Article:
Research Article: Effects of moderate vs. high iso-inertial loads on power, velocity, work and hamstring contractile function after flywheel resistance exercise

Date Published: February 7, 2019

Publisher: Public Library of Science

Author(s): Francisco Piqueras-Sanchiz, Saúl Martín-Rodríguez, Luis Manuel Martínez-Aranda, Thiago Ribeiro Lopes, Javier Raya-González, Óscar García-García, Fábio Yuzo Nakamura, Massimo Sacchetti.


Flywheel iso-inertial training has been shown to positively affect muscular strength and sports performance (e.g. agility). However, implementing such eccentrically-biased training during a microcycle needs to be carefully planned due to its purported effects on the neuromuscular system that can last for hours/days post-exercise. This study aimed at using tensiomyography to verify the effects of different inertias during the hip extension exercise on the contractile function of biceps femoris and semitendinosus muscles of the dominant leg for up to 72 hours post-exercise. Thirty participants (24.4 ± 3.4 years) were divided into 0.075 or 0.1 kg·m2 inertia groups and a control group. Magnitude-based analysis was used for the comparisons. Several tensiomyography parameters were changed after both intensities of flywheel exercise (in most cases indicating a decrement in muscle stiffness), whereas most between-group differences suggested that in the semitendinosus muscle, the higher inertia (0.1 kg·m2) influenced the muscle stiffness parameters more (e.g. Dm = maximal radial displacement) while in the biceps femoris, the greater effect was caused by the lower inertia (0.075 kg·m2) (e.g. Tc = contraction time). Most changes in contractile properties of the investigated muscles occur within 24 hours post-exercise, but can persist for up to 72 hours. However, higher inertia (0.1 kg·m2) influenced the stiffness of the semitendinosus muscle more, while in the biceps femoris, the greater effect was caused by the lower inertia (0.075 kg·m2). These findings should be considered by practitioners when prescribing flywheel iso-inertial training.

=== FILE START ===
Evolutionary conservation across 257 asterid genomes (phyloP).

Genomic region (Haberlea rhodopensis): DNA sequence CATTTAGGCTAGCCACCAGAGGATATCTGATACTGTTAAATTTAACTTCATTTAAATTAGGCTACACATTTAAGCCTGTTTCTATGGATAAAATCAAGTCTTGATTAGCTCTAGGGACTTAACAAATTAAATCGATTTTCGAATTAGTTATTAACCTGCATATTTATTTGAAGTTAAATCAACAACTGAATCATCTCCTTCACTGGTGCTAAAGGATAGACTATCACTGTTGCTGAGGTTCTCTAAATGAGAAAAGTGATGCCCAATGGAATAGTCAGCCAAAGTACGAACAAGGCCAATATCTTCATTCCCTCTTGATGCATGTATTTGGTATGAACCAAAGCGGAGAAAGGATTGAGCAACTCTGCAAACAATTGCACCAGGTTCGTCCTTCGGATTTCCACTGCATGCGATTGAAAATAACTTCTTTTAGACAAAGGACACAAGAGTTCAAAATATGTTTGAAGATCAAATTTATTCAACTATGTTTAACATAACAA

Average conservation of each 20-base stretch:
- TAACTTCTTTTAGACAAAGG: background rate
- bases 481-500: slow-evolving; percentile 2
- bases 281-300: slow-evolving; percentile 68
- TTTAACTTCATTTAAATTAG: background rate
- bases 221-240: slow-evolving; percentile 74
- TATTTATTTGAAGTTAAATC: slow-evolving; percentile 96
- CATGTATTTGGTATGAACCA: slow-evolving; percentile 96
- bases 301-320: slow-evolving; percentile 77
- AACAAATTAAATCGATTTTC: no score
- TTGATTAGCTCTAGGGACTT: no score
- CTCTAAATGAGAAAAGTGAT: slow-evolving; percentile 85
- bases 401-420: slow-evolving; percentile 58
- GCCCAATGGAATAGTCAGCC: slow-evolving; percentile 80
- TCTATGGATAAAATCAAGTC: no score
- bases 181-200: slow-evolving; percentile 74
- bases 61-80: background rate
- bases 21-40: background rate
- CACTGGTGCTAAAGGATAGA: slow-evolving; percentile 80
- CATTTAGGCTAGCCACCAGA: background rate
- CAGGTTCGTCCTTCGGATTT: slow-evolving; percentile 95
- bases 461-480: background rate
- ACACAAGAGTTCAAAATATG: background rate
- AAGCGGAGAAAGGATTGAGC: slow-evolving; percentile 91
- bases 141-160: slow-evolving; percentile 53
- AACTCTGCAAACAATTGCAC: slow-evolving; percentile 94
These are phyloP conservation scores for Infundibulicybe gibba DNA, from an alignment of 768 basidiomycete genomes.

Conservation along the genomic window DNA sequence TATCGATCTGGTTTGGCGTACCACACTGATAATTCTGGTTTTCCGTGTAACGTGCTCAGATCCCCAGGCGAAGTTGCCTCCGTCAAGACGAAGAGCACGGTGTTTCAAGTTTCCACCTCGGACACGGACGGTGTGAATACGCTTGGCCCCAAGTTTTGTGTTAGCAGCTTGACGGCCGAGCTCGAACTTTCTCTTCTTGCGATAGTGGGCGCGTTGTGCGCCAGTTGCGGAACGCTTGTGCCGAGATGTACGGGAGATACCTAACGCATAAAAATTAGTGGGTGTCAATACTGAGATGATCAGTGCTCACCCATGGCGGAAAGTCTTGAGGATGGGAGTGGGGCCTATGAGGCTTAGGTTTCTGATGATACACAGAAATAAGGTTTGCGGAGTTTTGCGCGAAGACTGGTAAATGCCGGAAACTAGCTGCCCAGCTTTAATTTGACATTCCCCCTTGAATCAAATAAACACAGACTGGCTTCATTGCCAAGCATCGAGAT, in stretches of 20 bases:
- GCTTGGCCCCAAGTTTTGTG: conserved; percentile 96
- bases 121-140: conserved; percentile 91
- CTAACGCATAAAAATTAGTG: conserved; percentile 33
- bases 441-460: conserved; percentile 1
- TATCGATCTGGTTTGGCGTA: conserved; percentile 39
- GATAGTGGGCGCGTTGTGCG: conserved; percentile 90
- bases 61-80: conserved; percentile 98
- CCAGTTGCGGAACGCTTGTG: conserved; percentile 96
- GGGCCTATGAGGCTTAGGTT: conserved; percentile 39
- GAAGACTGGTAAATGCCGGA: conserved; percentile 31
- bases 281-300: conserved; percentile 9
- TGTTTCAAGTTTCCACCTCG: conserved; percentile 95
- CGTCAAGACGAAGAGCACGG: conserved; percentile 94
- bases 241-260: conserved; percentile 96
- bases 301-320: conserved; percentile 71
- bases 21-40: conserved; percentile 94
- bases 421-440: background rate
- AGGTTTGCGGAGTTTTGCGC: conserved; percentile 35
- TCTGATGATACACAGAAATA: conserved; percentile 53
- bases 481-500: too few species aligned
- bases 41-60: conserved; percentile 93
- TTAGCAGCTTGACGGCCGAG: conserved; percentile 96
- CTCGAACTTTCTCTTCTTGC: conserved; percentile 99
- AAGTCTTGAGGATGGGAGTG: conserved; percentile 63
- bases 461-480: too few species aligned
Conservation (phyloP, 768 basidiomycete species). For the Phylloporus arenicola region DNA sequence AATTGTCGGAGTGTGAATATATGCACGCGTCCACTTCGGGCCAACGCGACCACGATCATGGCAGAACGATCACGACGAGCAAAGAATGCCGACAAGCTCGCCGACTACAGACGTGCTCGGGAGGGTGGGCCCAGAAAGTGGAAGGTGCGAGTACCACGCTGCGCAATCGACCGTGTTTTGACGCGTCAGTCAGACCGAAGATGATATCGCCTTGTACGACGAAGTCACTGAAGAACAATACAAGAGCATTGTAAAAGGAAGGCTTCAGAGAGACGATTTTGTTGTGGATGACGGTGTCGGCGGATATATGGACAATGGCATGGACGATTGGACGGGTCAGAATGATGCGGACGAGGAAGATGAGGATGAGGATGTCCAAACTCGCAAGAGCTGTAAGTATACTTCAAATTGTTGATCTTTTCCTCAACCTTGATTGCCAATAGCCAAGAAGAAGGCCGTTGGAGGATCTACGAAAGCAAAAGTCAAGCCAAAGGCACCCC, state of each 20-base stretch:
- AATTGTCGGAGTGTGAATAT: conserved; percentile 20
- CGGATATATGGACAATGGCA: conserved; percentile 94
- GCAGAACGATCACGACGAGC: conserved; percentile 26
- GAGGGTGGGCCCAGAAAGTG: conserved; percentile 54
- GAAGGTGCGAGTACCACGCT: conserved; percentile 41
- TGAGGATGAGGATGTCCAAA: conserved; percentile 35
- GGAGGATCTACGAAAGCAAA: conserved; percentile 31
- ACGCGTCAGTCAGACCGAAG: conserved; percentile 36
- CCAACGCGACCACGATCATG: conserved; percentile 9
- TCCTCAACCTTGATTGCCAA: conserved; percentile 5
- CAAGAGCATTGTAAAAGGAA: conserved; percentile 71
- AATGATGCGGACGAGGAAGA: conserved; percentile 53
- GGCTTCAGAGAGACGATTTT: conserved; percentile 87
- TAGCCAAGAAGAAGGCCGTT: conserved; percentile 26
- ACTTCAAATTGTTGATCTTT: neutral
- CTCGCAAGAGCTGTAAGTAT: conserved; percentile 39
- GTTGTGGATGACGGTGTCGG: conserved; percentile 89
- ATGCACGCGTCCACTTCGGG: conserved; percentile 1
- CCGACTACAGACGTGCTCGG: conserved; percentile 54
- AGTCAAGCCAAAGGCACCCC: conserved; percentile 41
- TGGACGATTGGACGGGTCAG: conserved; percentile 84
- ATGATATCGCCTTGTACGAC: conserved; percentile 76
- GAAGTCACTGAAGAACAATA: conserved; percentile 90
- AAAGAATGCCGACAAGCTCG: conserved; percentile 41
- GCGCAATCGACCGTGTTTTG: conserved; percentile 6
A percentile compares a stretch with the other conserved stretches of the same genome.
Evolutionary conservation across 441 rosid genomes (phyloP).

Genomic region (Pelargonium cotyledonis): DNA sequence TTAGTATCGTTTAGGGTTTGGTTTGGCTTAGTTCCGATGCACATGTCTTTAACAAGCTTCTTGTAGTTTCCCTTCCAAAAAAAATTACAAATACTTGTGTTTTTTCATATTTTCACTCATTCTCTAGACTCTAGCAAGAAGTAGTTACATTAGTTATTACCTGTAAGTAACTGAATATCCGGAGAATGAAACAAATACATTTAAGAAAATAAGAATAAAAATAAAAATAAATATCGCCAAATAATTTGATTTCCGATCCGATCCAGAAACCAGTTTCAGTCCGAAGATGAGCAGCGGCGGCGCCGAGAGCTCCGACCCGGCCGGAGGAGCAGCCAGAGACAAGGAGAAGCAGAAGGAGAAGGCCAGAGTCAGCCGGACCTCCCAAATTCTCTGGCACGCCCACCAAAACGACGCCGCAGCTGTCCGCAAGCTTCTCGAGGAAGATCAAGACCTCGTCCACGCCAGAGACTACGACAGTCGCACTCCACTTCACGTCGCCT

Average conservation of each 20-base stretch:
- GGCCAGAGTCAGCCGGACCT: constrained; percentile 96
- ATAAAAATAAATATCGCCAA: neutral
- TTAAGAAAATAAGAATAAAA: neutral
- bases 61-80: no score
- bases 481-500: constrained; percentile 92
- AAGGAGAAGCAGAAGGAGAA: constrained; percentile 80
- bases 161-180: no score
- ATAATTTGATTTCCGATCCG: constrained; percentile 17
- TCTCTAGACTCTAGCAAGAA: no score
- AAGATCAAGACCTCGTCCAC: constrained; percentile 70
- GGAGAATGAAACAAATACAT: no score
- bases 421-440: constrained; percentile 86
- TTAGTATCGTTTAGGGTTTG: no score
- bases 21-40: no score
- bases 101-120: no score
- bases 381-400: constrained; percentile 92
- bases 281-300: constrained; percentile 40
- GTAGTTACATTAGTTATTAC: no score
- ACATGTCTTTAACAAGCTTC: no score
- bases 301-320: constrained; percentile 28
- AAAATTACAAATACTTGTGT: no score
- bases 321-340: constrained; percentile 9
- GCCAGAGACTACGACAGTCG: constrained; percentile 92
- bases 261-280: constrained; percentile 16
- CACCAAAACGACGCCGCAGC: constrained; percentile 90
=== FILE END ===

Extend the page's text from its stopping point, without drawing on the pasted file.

Partial Text

Several investigations to date have revealed that eccentric (ECC) training has superior outcomes compared to concentric (CON) training in the development of both muscle hypertrophy and strength [1]. Compared to CON actions, isolated ECC actions are characterized by producing higher torque [2] with lower muscle activation [3] and electromechanical delay [4]. Additionally, ECC actions require lower metabolic cost compared with CON actions [5], as well as higher solicitation of Type IIx fibres [6]. In addition, ECC actions can optimize the efficacy of training (i.e. better adaptation in less time) of elite sports athletes [1, 7]. On the other hand, although ECC-based training has many advantages over CON training, it has been known for 40 years that this type of training produces swelling and a decreased range of motion, being related to changes in passive and active muscle stiffness, as well as a pronounced loss of strength between 24 and 72 hours after exercising [8, 9].

Our hypothesis in this study was that passive muscle belly stiffness of the hamstrings would increase with both moderate and high FLY-RT loads. However, this seems not to be confirmed.

In summary, the data presented here indicate that the inertia 0.075 kg·m2 resulted in higher contraction velocities in both concentric and eccentric phases, while 0.1 kg·m2 resulted in higher rating of perceived exertion. A decrement in muscle stiffness was found after both intensities of flywheel exercise, but the higher inertia (0.1 kg·m2) influenced the muscle stiffness of ST more, while in the BF, the greater effect was caused by the lower inertia (0.075 kg·m2).




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